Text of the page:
New OHHS club focuses on homelessness
— Created February 1, 2023 by Kathy Reed
By Kathy Reed
A new club at Oak Harbor High School aims to put the fun in philanthropy.
“No Strangers – Wildcat Philanthropy” is a newly-formed group at the high school which plans to focus on helping the homeless in our community.
No Strangers is the brainchild of Calum Mannion and Connor Cash, both 16 and sophomores at OHHS. The two have known each other since 2011, when they met playing baseball for the Little League team, the Mudcats. The young men, who answered questions emailed to them by Whidbey Weekly jointly, are still involved in athletics, including varsity football, baseball, basketball, swimming and tennis, and say they are so far enjoying a “typical” high school experience, “hanging out with friends, blasting music, skiing and more.”
Their good sportsmanship and apparent team-building strengths have now taken them in a direction that may not be at all typical for high schoolers. The two have collaborated to put together a team of their peers interested in making a real difference in their community. No Stranger’s focus on homelessness was spurred on by questions to which they hope to find answers.
“Homelessness is evident everywhere, it seems,” Mannion and Cash said. “Our parks, the woods, behind our businesses, especially driving into Seattle and seeing all the tents, trash, etc. How did this happen? Why? Is it the high cost of living or mental health? Post-pandemic consequence or illicit drugs? Poverty and domestic violence or the lack of affordable housing? We don’t know these answers either, but we want to do our best to make a positive difference.”
The two said compassion and service are two key factors that contribute to what No Strangers is all about.
“The vision of No Strangers will be to give compassionate, motivated students the opportunity to explore and tackle this problem hands on, by networking for resources, collaborating with professionals, and helping to participate in a meaningful community service activity,” they said.
Both young men said they are following examples set by their families.
“My grandparents are well known in central Florida for their food ministry and dedicated work for the homeless,” said Mannion. “This trait seems to have been passed on to me. One example I can share is that while on vacation with my parents in Nepal, I independently handed out school supplies and lollipops to the needy children near Kathmandu.”
“I have always wanted to make a difference within our community and after hearing about the climbing rates of homeless deaths in the Pacific Northwest and being surrounded by people without a roof over their head, Calum and I have decided that this is how we want to leave our mark,” Cash said.
The young men said they have the support of leaders within the OHHS class of 2025, which they hope will translate into new members who can make a positive impact in more ways than one.
“Our high school students are a fantastic resource for local businesses, governments, and the faith community to partner with, so the students can learn early on how to solve active problems best, by actually working on them, outside the classroom,” they said. “No Strangers will hopefully show the capacity, potential, and youthful energy to be freshly creative, utilize modern technology skills, and exercise learned leadership skills, and to be empowered to utilize these skills to tackle actual problems in our community. These lessons learned will contribute to all areas of the students’ lives both during and after high school.”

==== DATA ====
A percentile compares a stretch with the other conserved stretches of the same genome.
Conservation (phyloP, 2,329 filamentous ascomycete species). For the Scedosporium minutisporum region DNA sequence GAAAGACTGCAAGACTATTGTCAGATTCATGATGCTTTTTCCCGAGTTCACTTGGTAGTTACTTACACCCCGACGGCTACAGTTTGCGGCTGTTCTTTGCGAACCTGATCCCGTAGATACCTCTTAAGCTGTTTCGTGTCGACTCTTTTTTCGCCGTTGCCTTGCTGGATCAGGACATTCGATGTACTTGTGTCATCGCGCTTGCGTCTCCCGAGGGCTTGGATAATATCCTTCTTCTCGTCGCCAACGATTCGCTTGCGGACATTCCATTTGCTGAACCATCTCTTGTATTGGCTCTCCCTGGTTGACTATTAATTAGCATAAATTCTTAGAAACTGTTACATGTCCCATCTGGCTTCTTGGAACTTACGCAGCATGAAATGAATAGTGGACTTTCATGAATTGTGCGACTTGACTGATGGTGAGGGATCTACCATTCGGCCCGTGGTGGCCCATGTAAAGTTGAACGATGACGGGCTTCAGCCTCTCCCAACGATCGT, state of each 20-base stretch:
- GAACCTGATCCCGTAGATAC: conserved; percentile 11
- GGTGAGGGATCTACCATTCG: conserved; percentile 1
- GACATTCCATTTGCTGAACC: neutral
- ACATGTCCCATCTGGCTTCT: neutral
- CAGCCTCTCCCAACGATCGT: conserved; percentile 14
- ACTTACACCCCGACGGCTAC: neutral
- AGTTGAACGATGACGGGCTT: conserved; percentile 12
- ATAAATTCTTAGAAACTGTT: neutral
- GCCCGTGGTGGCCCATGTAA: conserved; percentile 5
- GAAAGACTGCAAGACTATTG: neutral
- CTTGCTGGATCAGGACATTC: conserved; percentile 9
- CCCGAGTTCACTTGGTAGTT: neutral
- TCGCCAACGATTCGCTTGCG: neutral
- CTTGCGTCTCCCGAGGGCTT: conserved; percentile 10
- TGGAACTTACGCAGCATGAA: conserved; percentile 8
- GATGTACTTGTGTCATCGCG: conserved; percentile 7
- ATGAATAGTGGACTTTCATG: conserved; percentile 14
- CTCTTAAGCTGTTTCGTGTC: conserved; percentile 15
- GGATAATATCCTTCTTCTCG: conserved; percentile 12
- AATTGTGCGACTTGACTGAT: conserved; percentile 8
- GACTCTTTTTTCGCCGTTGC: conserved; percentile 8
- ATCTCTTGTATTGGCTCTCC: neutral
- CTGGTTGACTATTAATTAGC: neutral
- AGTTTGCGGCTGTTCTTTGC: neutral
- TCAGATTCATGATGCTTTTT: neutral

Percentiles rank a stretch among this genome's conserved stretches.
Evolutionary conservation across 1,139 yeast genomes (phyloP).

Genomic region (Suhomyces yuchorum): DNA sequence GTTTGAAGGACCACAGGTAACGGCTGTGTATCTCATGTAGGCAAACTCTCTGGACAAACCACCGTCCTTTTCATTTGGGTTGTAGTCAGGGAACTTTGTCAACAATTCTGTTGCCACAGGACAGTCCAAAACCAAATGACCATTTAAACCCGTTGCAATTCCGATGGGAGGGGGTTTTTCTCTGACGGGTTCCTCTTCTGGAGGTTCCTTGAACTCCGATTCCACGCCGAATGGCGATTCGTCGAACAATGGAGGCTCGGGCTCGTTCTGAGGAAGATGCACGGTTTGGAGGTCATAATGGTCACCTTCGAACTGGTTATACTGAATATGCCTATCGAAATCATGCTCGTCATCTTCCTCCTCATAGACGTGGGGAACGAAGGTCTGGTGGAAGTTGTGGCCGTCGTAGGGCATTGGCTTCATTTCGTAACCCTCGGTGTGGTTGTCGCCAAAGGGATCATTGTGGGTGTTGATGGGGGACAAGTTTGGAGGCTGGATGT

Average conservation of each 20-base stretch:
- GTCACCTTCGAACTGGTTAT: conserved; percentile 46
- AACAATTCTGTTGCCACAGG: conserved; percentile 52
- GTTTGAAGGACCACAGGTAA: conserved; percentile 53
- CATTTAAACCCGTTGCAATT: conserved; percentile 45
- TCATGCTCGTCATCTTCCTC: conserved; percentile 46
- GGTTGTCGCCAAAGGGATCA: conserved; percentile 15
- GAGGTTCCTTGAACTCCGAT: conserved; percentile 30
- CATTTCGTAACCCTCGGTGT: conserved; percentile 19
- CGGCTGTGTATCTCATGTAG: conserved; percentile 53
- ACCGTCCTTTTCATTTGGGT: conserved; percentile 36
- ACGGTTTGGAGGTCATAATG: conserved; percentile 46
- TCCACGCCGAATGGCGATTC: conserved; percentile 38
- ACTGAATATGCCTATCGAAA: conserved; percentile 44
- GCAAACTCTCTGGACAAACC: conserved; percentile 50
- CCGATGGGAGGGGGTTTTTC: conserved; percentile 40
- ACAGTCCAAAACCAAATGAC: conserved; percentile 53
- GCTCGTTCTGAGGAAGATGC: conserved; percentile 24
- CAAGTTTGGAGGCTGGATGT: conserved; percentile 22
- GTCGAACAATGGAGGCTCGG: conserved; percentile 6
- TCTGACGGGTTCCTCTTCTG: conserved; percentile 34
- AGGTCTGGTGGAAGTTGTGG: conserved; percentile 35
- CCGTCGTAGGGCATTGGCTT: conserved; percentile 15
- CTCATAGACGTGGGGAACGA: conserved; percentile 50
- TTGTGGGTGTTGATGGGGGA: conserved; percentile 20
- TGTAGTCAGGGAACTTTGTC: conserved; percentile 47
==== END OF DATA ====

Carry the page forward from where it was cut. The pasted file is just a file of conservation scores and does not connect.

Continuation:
The two are looking beyond just getting No Strangers started. They said they hope the group will establish some “best practice” policies that can be passed on to future group members and high school leaders.
There is also a GoFundMe page, as Mannion and Cash said they don’t want a lack of resources to keep them from “doing good.” As of Monday, they had raised just over half of their $1,000 goal.
“We recently started a GoFundMe fund charity fundraiser to rally initial support and encourage more people to give,” Mannion and Cash said. “Even a $5 dollar donation can make an impactful difference.
“We also have recently partnered with Ryan’s House for Youth, well known on our island for their assistance and outreach to young adults experiencing homelessness,” they continued. “We donated handmade ham and cheese sandwiches, fruit, bottled water and hand warmers to begin our club’s journey.”
The club is now actively seeking other like-minded students to join Mannion and Cash in “doing good things.”
“Together, we will look for better answers,” they said. “[We] realize we are not perfect, but privileged, and unafraid to fail; that we are a team of individuals with a shared experience to help our community. Together, we will gain better insight, better uncover our individual leadership potential, and perhaps discover a new passion we didn’t know we had! Together, we will create a working atmosphere that is respectful to differences, encourages everyone’s voice, supports teamwork and progress, and we will always be good stewards to the generosity of resources and trust donated by our community.”
Anyone interested in learning more or supporting No Strangers-Wildcat Philanthropy can contact Mannion at 360-499-4793 or Cash at 360-632-9601. Those interested in making a donation can go to www.gofundme.com/f/no-strangers-wc- philantropy?qid=df434a705ee199bfa70c23cf5cb24126. All donations will be used to purchase food, clothes and other necessities.